1980's Olympus

Olympus OM-20

Olympus OM-20

Introduced in 1983, the Olympus OM-20 (OM-G) was the second camera in Olympus’ double-digit OM series. Built as a consumer version of the OM-2, the OM-20 had the same features as the OM-2, but a less strong build with some compromises in design.

How awesome would it be if you had?

  • A vintage camera that you could carry around and use without worrying about damaging it.
  • A camera with a body that’s cheap and easy to find, and
  • One that supports both manual and automatic modes.

With the Olympus OM-20, it’s possible to have a camera that does all the above and more.

However, despite the lack of a metal chassis, fixtures and fittings of the OM-2, the OM-20 is an excellent camera to use with some incredible features.

Features of the Camera

One feature that made the OM-G such an incredible camera was the near-perfect metering system.

The OM-20 came with a sensor that measured the light reflected off the film. Opposed to the previous methods that measured light entering the exposure chamber, the OM-20’s approach was more accurate.

This feature makes it easy for a photographer to set exposure more precisely.

And that’s not all

The OM-20 also features an aperture priority system when set in automatic mode, which is excellent for beginners.

With this system, the camera becomes relatively easier to use. All you have to do is set the aperture value, and the camera sets the perfect shutter speed.

With this feature, you can focus more on the depth of field.

As if that’s not enough…

The OM-20 also supports a manual mode.

So, if you’re one of those people who prefer shutter priority shooting, the OM-20 has got you covered. Unlike the OM-10 which required you to plug a manual adapter to use shutter priority, the OM-20 comes with an inbuilt manual mode.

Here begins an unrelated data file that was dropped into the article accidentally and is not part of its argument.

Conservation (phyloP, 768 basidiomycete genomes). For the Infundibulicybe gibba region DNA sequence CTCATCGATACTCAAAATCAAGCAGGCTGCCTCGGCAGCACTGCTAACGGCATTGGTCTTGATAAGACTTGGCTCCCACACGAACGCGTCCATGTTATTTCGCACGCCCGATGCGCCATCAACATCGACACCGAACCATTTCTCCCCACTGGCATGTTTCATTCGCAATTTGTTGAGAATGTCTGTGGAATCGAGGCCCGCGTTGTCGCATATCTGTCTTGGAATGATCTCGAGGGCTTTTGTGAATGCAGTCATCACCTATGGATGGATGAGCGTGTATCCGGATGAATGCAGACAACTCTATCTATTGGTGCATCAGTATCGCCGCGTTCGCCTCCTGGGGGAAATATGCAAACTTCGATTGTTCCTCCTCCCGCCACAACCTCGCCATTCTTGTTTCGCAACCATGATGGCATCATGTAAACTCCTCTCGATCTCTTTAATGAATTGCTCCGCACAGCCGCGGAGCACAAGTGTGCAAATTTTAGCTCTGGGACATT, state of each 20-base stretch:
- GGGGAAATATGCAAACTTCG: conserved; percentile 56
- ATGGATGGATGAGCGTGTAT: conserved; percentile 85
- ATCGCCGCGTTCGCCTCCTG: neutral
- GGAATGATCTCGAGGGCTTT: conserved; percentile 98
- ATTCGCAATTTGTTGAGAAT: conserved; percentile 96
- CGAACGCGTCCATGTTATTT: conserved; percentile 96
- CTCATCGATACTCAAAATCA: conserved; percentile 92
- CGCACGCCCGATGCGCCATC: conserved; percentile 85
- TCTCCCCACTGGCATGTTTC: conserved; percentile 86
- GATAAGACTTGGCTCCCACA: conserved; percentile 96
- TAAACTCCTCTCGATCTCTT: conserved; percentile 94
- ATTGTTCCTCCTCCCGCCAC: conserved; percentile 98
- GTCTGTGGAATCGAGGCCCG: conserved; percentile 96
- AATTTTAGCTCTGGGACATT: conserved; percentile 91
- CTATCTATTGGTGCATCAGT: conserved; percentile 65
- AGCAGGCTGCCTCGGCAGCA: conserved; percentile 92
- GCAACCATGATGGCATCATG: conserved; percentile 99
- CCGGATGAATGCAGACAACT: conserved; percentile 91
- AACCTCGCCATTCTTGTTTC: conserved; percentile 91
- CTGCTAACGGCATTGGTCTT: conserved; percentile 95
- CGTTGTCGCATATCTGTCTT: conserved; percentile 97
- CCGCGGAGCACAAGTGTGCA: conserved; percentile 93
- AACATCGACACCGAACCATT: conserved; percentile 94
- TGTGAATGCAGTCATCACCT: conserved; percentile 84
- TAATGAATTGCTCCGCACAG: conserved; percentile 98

With this manual mode, you can comfortably capture objects in motion—though it’s a little tricky and requires experience.

And there’s more…

The OM-20 was also built always to be ready to take a picture.

Even when switched off, you can pick up the camera and take a picture, thanks to the automatic exposure mode.

Talk about convenient

Physical Description

Despite the plastic body, the OM-20 feels nice and sturdy.

The camera controls are well laid out. You have everything on your fingertips.

When holding the camera to your eye, you can:

  • Adjust the aperture value by moving the ring located at the front of the lens.
  • You can also adjust focus using the ring located behind the aperture ring.
  • If using manual mode, you can adjust the shutter speed by moving the ring located at the base of the lens mount.

The buttons at the top of the camera are also conveniently placed and easy to use.

To change ISO /ASA, all you need to do is rotate the knob located at the top right plate. The same knob can be used to adjust exposure compensation.

The film advance lever is on the far right of the camera. It’s not as strong as in the previous cameras, but it’s very stable and easy to use. There’s a film rewind button on the front of the camera.

To switch between automatic and manual mode, use the knob located on the top left plate of the camera. The same switch can be used to check the battery level.

All features of the camera have been designed ergonomically to make the camera easy to handle—even for beginners.

Unlike the viewfinder needle in its predecessors, this camera uses LED displays to show the shutter speed and exposure compensation.

It also came with provisions for attaching a steady-grip when working with the camera. The OM-20 also features a hot-shoe mount and a 12 seconds self-timer.

Shortcomings of the Camera

To make the OM double-digit cameras more affordable, Olympus made these cameras from less durable raw materials, and they reduced the shutter-speeds. While the single-digit OM’s could achieve a shutter speed of 1/2000s, the OM-20 had a 1/1000 seconds shutter speed.

Another shortcoming is the loud shutter noise that the OM-20 produces.

Final Thoughts

Despite being cheaply made, and having a slower shutter speed, the OM-20 is still an excellent camera.

You can always find one on the internet. Its parts are also easy to find.

It also uses the same accessories as other OM cameras. So, you don’t have to worry about using anything other than the incredible Zuiko lenses.

If it’s your first SLR, you can rest assured that you’ve made the right choice by purchasing the Olympus OM-20.

One reply on “Olympus OM-20”

The OM20 does indeed have a metal chassis. The top and bottom cowlings are polycarbonate. It makes next to no difference what a cameras covers are made of.

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